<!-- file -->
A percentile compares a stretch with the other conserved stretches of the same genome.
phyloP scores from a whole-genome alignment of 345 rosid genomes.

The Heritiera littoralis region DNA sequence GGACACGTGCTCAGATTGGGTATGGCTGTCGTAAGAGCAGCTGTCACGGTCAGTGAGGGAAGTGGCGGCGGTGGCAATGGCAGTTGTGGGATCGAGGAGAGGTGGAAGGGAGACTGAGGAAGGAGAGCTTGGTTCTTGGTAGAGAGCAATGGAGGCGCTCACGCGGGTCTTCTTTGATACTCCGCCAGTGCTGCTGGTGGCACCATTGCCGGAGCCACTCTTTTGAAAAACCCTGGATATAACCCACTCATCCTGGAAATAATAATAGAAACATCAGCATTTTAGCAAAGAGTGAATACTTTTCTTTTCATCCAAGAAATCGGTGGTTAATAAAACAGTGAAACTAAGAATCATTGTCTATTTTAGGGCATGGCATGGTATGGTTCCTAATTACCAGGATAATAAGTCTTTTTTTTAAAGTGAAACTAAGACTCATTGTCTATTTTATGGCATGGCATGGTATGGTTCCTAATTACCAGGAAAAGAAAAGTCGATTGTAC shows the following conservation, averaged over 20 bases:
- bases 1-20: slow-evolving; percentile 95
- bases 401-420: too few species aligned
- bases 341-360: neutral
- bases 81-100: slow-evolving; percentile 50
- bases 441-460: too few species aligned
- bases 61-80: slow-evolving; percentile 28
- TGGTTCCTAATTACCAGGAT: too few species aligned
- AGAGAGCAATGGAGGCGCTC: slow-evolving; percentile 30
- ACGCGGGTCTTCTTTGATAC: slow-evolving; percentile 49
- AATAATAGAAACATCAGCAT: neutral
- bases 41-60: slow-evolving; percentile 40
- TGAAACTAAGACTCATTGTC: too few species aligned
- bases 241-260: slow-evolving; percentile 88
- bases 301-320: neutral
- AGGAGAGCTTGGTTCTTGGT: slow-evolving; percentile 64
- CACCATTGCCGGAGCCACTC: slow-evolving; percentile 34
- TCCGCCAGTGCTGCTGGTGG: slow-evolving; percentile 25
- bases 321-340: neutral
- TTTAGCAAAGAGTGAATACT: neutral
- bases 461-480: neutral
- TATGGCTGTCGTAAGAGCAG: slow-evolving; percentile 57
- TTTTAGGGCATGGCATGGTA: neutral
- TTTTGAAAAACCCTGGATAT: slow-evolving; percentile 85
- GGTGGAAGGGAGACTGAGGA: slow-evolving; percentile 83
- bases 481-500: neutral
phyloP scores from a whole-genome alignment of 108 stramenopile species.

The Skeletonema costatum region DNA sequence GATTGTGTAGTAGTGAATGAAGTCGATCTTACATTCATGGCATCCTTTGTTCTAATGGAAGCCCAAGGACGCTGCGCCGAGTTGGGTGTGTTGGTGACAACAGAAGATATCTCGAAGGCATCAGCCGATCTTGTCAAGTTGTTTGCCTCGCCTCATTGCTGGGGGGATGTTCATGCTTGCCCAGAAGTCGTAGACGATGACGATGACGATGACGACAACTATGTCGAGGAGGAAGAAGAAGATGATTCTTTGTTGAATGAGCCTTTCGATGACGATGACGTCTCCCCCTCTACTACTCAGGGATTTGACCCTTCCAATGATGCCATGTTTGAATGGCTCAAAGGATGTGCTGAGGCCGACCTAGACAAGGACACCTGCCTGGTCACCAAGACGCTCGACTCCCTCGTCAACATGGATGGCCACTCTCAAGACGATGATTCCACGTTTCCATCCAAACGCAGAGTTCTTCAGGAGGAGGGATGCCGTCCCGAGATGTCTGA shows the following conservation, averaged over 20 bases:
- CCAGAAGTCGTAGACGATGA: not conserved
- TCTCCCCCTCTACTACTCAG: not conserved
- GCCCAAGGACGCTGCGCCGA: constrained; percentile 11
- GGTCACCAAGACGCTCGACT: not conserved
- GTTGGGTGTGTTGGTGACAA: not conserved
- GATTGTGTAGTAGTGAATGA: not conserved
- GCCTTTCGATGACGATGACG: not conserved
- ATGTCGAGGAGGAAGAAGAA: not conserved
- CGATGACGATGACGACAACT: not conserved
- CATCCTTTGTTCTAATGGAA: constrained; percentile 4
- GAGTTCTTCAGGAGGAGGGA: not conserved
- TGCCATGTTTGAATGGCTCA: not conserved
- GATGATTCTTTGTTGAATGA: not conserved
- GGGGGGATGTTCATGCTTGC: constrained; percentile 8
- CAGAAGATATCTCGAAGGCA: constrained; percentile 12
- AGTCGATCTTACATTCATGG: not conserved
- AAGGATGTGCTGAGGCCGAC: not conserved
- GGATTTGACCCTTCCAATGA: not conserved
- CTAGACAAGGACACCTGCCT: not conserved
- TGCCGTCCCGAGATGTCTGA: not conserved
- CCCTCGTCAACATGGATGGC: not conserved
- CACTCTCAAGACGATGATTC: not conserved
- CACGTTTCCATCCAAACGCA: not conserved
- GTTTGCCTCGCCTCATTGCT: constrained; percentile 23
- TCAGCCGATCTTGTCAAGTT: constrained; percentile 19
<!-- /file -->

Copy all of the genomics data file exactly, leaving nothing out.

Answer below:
A percentile compares a stretch with the other conserved stretches of the same genome.
phyloP scores from a whole-genome alignment of 345 rosid genomes.

The Heritiera littoralis region DNA sequence GGACACGTGCTCAGATTGGGTATGGCTGTCGTAAGAGCAGCTGTCACGGTCAGTGAGGGAAGTGGCGGCGGTGGCAATGGCAGTTGTGGGATCGAGGAGAGGTGGAAGGGAGACTGAGGAAGGAGAGCTTGGTTCTTGGTAGAGAGCAATGGAGGCGCTCACGCGGGTCTTCTTTGATACTCCGCCAGTGCTGCTGGTGGCACCATTGCCGGAGCCACTCTTTTGAAAAACCCTGGATATAACCCACTCATCCTGGAAATAATAATAGAAACATCAGCATTTTAGCAAAGAGTGAATACTTTTCTTTTCATCCAAGAAATCGGTGGTTAATAAAACAGTGAAACTAAGAATCATTGTCTATTTTAGGGCATGGCATGGTATGGTTCCTAATTACCAGGATAATAAGTCTTTTTTTTAAAGTGAAACTAAGACTCATTGTCTATTTTATGGCATGGCATGGTATGGTTCCTAATTACCAGGAAAAGAAAAGTCGATTGTAC shows the following conservation, averaged over 20 bases:
- bases 1-20: slow-evolving; percentile 95
- bases 401-420: too few species aligned
- bases 341-360: neutral
- bases 81-100: slow-evolving; percentile 50
- bases 441-460: too few species aligned
- bases 61-80: slow-evolving; percentile 28
- TGGTTCCTAATTACCAGGAT: too few species aligned
- AGAGAGCAATGGAGGCGCTC: slow-evolving; percentile 30
- ACGCGGGTCTTCTTTGATAC: slow-evolving; percentile 49
- AATAATAGAAACATCAGCAT: neutral
- bases 41-60: slow-evolving; percentile 40
- TGAAACTAAGACTCATTGTC: too few species aligned
- bases 241-260: slow-evolving; percentile 88
- bases 301-320: neutral
- AGGAGAGCTTGGTTCTTGGT: slow-evolving; percentile 64
- CACCATTGCCGGAGCCACTC: slow-evolving; percentile 34
- TCCGCCAGTGCTGCTGGTGG: slow-evolving; percentile 25
- bases 321-340: neutral
- TTTAGCAAAGAGTGAATACT: neutral
- bases 461-480: neutral
- TATGGCTGTCGTAAGAGCAG: slow-evolving; percentile 57
- TTTTAGGGCATGGCATGGTA: neutral
- TTTTGAAAAACCCTGGATAT: slow-evolving; percentile 85
- GGTGGAAGGGAGACTGAGGA: slow-evolving; percentile 83
- bases 481-500: neutral
phyloP scores from a whole-genome alignment of 108 stramenopile species.

The Skeletonema costatum region DNA sequence GATTGTGTAGTAGTGAATGAAGTCGATCTTACATTCATGGCATCCTTTGTTCTAATGGAAGCCCAAGGACGCTGCGCCGAGTTGGGTGTGTTGGTGACAACAGAAGATATCTCGAAGGCATCAGCCGATCTTGTCAAGTTGTTTGCCTCGCCTCATTGCTGGGGGGATGTTCATGCTTGCCCAGAAGTCGTAGACGATGACGATGACGATGACGACAACTATGTCGAGGAGGAAGAAGAAGATGATTCTTTGTTGAATGAGCCTTTCGATGACGATGACGTCTCCCCCTCTACTACTCAGGGATTTGACCCTTCCAATGATGCCATGTTTGAATGGCTCAAAGGATGTGCTGAGGCCGACCTAGACAAGGACACCTGCCTGGTCACCAAGACGCTCGACTCCCTCGTCAACATGGATGGCCACTCTCAAGACGATGATTCCACGTTTCCATCCAAACGCAGAGTTCTTCAGGAGGAGGGATGCCGTCCCGAGATGTCTGA shows the following conservation, averaged over 20 bases:
- CCAGAAGTCGTAGACGATGA: not conserved
- TCTCCCCCTCTACTACTCAG: not conserved
- GCCCAAGGACGCTGCGCCGA: constrained; percentile 11
- GGTCACCAAGACGCTCGACT: not conserved
- GTTGGGTGTGTTGGTGACAA: not conserved
- GATTGTGTAGTAGTGAATGA: not conserved
- GCCTTTCGATGACGATGACG: not conserved
- ATGTCGAGGAGGAAGAAGAA: not conserved
- CGATGACGATGACGACAACT: not conserved
- CATCCTTTGTTCTAATGGAA: constrained; percentile 4
- GAGTTCTTCAGGAGGAGGGA: not conserved
- TGCCATGTTTGAATGGCTCA: not conserved
- GATGATTCTTTGTTGAATGA: not conserved
- GGGGGGATGTTCATGCTTGC: constrained; percentile 8
- CAGAAGATATCTCGAAGGCA: constrained; percentile 12
- AGTCGATCTTACATTCATGG: not conserved
- AAGGATGTGCTGAGGCCGAC: not conserved
- GGATTTGACCCTTCCAATGA: not conserved
- CTAGACAAGGACACCTGCCT: not conserved
- TGCCGTCCCGAGATGTCTGA: not conserved
- CCCTCGTCAACATGGATGGC: not conserved
- CACTCTCAAGACGATGATTC: not conserved
- CACGTTTCCATCCAAACGCA: not conserved
- GTTTGCCTCGCCTCATTGCT: constrained; percentile 23
- TCAGCCGATCTTGTCAAGTT: constrained; percentile 19